I first learnt of Jordan B. Peterson from an interview he did about why men and women progress differently in the workplace. He gave many excellent arguments and his reasoning made the interviewer look foolish. I wanted to read more of his work and his book “12 Rules for Life” was a fine start.
|[London], Allen Lane,, 2018.
|xxxv, 409 pages : illustrations ; 24 cm.
Scriver, Ethan van – Illustrator
|Twelve rules for life
Each chapter loosely discusses a rule, but the author goes off on tangents and each chapter covers more than you would expect from reading the chapter title. It’s a book that hard to follow and reading it over a couple of times would allow the reader to gain a much better understanding.
I was surprised and somewhat annoyed by the amount of religious references he used as evidence for many of his points.
- Stand up straight with your shoulders back.
- Treat yourself like someone you are responsible for.
- Make friends with people who want the best for you.
- Compare yourself to who you were yesterday, not to who someone else is today.
- Do not let your children do anything that will make you dislike them.
- Set your house in perfect order before you criticise the world.
- Pursue what is meaningful (not what is expedient)
- Tell the truth – or, at least, don’t lie.
- Assume that the person you are listening to might know something you don’t.
- Be precise in your speech.
- Do not bother children when they are skateboarding.
- Pet a cat when you encounter one on the street.
Rule 6 on page 157
There is much good advice to be read including this one:
Consider your circumstances. Start small. Have you taken full advantage of the opportunities offered to you? Are you working hard on your career, or even your job, or are you letting bitterness and resentment hold you back and drag you down? Have you made peace with your brother? Are you treating your spouse and your children with dignity and respect? Do you have habits that are destroying your health and well-being? Are you truly shouldering your responsibilities? Have you said what you need to say to your friends and family members? Are there things that you could do, that you know you could do, that would make things around you better?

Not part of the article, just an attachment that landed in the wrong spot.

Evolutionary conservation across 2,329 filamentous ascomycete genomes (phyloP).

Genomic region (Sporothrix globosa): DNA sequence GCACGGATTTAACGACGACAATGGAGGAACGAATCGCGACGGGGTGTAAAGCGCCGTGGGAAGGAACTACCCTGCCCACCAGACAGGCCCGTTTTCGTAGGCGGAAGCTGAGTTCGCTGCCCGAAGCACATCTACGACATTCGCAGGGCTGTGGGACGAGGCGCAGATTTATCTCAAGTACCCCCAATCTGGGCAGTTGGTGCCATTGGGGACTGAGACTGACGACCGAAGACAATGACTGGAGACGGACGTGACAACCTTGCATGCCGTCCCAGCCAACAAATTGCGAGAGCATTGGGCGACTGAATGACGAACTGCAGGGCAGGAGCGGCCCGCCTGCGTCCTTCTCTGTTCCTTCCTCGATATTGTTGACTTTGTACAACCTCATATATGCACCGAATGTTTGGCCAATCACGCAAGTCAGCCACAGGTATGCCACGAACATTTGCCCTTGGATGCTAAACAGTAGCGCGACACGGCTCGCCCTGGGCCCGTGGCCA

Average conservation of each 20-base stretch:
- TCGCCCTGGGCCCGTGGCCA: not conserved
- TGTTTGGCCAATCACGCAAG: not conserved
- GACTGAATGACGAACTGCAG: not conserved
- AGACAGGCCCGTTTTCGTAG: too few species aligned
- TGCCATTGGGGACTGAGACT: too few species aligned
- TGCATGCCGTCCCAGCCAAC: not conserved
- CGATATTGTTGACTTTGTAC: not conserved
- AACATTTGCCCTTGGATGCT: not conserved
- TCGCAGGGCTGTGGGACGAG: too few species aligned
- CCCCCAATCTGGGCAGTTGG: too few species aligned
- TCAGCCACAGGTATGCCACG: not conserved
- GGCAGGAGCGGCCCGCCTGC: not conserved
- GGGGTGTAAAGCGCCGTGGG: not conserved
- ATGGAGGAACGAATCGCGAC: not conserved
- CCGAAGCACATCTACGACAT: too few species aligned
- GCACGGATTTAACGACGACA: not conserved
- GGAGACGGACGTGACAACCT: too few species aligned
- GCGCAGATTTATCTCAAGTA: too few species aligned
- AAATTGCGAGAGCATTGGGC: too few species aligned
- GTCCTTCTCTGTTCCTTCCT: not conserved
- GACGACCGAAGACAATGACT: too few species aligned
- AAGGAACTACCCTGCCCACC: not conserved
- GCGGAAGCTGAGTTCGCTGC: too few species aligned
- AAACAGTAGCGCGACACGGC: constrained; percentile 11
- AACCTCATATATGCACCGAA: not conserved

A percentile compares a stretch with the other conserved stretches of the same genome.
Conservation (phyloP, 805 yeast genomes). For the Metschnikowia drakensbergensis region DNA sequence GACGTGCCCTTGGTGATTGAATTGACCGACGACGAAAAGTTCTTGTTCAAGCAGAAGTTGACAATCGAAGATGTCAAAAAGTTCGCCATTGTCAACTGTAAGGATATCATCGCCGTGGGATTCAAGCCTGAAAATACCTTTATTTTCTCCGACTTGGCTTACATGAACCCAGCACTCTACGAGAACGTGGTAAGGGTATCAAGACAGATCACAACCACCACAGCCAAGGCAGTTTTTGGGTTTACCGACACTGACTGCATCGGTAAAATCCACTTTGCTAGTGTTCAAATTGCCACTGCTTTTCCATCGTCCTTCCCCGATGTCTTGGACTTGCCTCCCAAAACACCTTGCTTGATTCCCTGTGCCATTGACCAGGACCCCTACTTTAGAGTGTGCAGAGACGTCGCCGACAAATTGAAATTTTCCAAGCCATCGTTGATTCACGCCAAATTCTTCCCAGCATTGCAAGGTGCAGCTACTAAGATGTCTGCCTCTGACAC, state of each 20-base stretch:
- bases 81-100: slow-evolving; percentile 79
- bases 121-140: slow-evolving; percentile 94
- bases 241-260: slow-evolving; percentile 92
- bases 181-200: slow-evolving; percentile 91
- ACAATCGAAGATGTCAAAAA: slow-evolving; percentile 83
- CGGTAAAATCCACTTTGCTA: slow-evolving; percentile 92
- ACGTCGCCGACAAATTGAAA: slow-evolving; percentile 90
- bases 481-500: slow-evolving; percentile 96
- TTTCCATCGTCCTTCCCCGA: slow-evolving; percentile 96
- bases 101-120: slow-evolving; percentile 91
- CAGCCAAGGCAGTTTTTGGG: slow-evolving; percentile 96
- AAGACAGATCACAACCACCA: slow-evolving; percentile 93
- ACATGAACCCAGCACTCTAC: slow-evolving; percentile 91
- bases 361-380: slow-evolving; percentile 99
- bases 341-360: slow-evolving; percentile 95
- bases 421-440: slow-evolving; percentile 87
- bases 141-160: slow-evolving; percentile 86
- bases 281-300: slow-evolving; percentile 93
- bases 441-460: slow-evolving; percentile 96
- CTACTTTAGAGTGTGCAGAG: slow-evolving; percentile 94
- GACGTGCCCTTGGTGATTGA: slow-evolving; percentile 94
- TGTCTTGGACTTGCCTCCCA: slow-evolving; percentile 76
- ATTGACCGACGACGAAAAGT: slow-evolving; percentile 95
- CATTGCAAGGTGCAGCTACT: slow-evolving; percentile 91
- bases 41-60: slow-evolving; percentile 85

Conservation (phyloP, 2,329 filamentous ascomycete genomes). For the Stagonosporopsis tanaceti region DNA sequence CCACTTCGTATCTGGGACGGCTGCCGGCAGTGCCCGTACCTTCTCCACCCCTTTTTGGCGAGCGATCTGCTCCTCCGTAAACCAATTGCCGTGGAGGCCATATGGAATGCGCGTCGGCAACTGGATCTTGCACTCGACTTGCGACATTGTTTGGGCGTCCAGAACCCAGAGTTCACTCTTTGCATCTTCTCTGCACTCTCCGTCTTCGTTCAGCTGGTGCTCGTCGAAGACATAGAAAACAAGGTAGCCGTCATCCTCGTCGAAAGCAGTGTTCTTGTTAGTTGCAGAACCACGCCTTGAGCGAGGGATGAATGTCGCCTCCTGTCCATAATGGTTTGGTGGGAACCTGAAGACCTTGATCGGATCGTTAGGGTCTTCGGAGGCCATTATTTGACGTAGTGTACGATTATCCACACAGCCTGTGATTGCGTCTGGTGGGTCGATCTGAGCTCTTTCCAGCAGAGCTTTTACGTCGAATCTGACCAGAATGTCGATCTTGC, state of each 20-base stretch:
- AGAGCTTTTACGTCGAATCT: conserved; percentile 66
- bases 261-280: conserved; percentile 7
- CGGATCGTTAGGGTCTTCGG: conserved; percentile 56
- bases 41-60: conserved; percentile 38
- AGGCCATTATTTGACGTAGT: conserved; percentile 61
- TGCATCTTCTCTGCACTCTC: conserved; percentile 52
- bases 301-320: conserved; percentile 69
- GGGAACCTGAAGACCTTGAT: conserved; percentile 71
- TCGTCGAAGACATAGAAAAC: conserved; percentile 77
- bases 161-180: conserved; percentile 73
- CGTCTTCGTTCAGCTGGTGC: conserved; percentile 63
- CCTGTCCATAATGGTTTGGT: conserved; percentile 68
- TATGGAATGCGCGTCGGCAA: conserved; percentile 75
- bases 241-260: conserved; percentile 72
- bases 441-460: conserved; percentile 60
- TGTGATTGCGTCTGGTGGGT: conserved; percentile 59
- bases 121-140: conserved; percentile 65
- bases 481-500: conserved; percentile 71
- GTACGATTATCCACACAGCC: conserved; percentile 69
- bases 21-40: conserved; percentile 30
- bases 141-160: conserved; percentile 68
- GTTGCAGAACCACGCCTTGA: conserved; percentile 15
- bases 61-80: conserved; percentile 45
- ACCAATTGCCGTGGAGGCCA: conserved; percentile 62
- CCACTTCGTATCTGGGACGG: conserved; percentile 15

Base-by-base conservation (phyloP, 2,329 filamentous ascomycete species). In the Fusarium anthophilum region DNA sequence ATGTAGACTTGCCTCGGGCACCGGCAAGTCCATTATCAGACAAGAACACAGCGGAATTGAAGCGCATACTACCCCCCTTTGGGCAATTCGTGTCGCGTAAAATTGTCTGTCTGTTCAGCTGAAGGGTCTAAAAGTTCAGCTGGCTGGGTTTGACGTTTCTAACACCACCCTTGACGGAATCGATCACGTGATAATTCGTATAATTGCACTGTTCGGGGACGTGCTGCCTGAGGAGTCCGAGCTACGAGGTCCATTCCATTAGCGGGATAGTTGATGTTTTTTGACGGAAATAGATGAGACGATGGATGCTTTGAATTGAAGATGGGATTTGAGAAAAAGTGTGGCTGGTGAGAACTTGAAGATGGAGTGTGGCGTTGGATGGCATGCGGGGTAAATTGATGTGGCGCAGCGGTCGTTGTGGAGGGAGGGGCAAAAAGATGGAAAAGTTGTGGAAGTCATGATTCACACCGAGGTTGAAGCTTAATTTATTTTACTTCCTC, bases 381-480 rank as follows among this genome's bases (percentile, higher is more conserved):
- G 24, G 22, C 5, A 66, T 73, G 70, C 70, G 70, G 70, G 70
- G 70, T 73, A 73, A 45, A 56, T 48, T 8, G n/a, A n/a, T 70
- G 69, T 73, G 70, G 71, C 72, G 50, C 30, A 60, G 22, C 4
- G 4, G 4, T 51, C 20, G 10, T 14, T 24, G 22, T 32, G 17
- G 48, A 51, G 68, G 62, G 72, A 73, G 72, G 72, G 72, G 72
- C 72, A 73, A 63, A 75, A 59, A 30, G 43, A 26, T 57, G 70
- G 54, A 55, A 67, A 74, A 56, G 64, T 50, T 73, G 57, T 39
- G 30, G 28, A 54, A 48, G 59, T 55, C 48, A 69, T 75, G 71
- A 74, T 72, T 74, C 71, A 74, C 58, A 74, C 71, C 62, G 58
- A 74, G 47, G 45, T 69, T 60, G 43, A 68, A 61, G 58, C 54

Have you cleaned up your life?
Rule 11, page 298
Boys like competition, and they don’t like to obey, particularly when they are adolescents. During that time, they are driven to escape their families, and establish their own independent existence. There is little difference between doing that and challenging authority. Schools, which were set up in the late 1800s precisely to inculcate obedience, do not take kindly to provocative and daring behaviour, no matter how tough-minded and competent it might show a boy (or a girl) to be.
Boys need to be able to compete to thrive. This rule made me feel annoyed and angry how modern schools are being more “feminized” over time and causing boys to fail at school by not allowing them enough freedom.
Rule 12, page 345.
A superhero who can do anything turns out to be no hero at all. He’s nothing specific, so he’s nothing. He has nothing to strive against, so he can’t be admirable. Being of any reasonable sort appears to require limitation. Perhaps this is because Being requires Becoming, as well as mere static existence—and to become is to become something more, or at least something different. That is only possible for something limited.
Peterson states that we need limitations to give us being, if things were too easy, as for Superman, we would not develop character or resolve.
Overall it’s a book that is very thought provocative, and reading it over at least twice is recommended, if you have time and the interest of course!